How important is it for Christians to get their doctrine right? Well, according to St. Paul:
“Watch your life and doctrine closely. Persevere in them, because if you do, you will save both yourself and your hearers” (1 Tim 4:16, NIV)
Should we baptize infants? Is divorce permissible? Is Christ really present in the breaking of the bread?
As St. Paul emphasizes, we cannot take these questions of religious truth lightly for the question of “right doctrine” is a matter of the will of God—and salvation.
At the close of the 4th century, the great theologian and Doctor of the Church, St. Augustine wrote:
“But I would not believe in the Gospel, had not the authority of the Catholic Church already moved me”. (Contra epistolam Manichaei, 5,6)
But what authority was St. Augustine referring to? The authority of the Catholic Church (“Catholic” comes from the Greek term kata holos meaning “according to the whole” or more colloquially “universal”).
The Catholic faith holds, and has always held, that the Church is the living Body of Christ (see Rom 12:4-5; 1 Cor 12; Col 1:18; Eph 1:22-23) and as such, Christ acts with His divine authority through the Church because of His presence in it.
For guidance in life, love and worship as Christians, Catholics look to a threefold combination which works in harmony to bring Christian truth to the world: the Scriptures, sacred oral Tradition and the teaching office of bishops.
Today, however, many Christians believe that the only Christian authority on faith and morals is the Bible alone. The Church, though a real entity is not an authoritative entity, according to this stance. The problem is and has proven itself to be that the “Bible alone” approach rejects the need for an infallible (meaning “non-erring”) interpretive authority—fallible, individual interpretation suffices; but ever since the birth of sola scriptura at the Protestant Reformation we have seen over 30,000 contradicting “interpretive authorities” rise up in contradiction. Individual interpretation of the Scriptures has been tried and found wanting.
Furthermore, the Christian disunity that has bubbled to the surface on matters of faith and morals has been devastating to the image of Christianity as Christ so warned (Jn 17:20-23).
At its root, today’s Christian disunity is a crisis of Church authority, the result of a reverse exodus of Christians who have been scattered from their true Home.
Thus, it is essential that we ask:
Are there good reasons to believe in the authority of the Catholic Church?
The House Built On The Rock
“And I tell you, you are Peter, and on this rock I will build my church, and the powers of death shall not prevail against it. I will give you the keys of the kingdom of heaven, and whatever you bind on earth shall be bound in heaven, and whatever you loose on earth shall be loosed in heaven.” (Matt 16:17-19)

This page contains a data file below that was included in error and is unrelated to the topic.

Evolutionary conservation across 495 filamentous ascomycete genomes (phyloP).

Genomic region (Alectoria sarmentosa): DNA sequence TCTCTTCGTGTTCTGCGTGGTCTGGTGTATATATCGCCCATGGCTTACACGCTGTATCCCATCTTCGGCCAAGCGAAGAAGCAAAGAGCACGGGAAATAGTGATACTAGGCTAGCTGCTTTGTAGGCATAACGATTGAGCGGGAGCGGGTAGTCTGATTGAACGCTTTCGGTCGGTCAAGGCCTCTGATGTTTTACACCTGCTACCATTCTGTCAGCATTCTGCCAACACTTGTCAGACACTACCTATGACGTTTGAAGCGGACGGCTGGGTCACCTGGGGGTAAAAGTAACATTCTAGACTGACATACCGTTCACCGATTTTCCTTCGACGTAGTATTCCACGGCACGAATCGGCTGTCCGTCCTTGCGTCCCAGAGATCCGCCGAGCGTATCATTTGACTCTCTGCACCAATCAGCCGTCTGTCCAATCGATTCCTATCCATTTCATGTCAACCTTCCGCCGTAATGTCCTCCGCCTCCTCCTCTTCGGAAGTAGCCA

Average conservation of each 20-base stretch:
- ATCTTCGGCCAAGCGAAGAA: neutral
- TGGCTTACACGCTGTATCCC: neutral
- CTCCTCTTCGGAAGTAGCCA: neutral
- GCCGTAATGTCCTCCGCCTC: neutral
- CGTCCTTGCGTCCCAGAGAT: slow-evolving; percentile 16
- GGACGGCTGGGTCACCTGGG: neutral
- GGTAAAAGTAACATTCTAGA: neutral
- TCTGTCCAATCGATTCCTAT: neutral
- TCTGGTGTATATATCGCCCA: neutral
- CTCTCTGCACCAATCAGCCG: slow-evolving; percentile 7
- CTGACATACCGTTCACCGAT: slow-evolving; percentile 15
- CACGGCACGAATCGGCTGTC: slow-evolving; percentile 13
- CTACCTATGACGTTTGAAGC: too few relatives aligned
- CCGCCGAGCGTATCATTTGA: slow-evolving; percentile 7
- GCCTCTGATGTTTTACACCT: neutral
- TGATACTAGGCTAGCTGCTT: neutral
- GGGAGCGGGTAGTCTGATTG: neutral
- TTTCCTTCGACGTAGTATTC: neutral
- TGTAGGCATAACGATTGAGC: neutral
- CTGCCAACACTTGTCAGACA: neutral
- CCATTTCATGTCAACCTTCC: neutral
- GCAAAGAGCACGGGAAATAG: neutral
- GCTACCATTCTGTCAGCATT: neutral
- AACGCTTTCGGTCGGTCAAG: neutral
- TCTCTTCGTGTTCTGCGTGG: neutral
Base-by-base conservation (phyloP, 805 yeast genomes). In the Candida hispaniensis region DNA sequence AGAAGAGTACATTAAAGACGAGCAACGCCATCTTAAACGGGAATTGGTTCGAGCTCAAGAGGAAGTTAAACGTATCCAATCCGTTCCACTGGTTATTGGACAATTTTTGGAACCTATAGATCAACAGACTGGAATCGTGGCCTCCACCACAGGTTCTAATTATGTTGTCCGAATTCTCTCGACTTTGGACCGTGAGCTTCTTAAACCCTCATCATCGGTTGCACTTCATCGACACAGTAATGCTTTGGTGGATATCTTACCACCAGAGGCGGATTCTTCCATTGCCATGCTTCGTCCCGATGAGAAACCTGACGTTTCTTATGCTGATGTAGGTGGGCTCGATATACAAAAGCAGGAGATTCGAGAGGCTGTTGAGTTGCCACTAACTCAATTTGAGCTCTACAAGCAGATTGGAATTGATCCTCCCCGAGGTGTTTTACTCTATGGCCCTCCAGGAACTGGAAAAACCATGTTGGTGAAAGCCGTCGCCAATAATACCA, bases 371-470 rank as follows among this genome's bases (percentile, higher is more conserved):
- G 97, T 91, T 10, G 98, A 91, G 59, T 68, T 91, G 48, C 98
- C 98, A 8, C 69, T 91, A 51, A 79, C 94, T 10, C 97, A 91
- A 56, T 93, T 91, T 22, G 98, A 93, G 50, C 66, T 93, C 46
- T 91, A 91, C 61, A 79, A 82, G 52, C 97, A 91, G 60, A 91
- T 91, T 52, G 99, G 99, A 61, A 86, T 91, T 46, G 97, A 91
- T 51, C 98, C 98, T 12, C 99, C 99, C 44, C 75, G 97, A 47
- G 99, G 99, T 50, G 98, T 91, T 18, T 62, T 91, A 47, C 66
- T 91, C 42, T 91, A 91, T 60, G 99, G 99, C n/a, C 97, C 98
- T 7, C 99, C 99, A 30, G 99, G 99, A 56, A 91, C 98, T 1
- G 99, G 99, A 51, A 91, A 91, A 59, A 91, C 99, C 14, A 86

In this passage and in its context, it is clear that Jesus is blessing and bestowing a mission to Peter alone. By changing his name (see Gen 3:5; Gen 35:10), giving him the keys to His kingdom (see Is 22:15-22) and the words of binding and loosing, Jesus has commissioned Peter with a special mission — and a special authority shared by no other apostle for carrying out that unique mission. By a special grace and by virtue of the keys granted to them, God has prevented Peter and all of his successors to Pope Francis from teaching error on matters of faith and morals to the Church. This is what is meant by papal infallibility.
Peter’s special authority is also magnified by such sayings of Jesus as, for example, this one from the Gospel of Luke:
“Simon, Simon, behold, Satan demanded to have you, that he might sift you like wheat, but I have prayed for you that your faith may not fail; and when you have turned again, strengthen your brethren.” (Lk 22:32)
Jesus uses the words “you” and “your” in the singular sense here. He is being direct. There can be no question (especially in light of the totality of evidence in the Gospels) that Jesus has a special role in mind for Peter as an individual in the Church (see also John 21:15-19). Catholics, of course, recognize this special office instituted by Christ and revealed in the Gospels as the papacy — the unique office of steward of Christ, head apostle and leader of the Church which is to be sustained by successors through all generations until Christ returns (Acts 1:20).
Early Christian writer, Tertullian, writes at the opening of the 3rd century:
“Was anything withheld from the knowledge of Peter, who is called ‘the rock on which the Church would be built’ with the power of ‘loosing and binding in heaven and on earth’?” (Demurrer Against the Heretics 22 [A.D. 200])
“If your brother sins against you, go and tell him his fault, between you and him alone…But if he does not listen, take one or two others along with you…If he refuses to listen to them, tell it to the church; and if he refuses to listen even to the church, let him be to you as a Gentile and a tax collector. Truly, I say to you, whatever you bind on earth shall be bound in heaven, and whatever you loose on earth shall be loosed in heaven.” (Matt 18:15-18)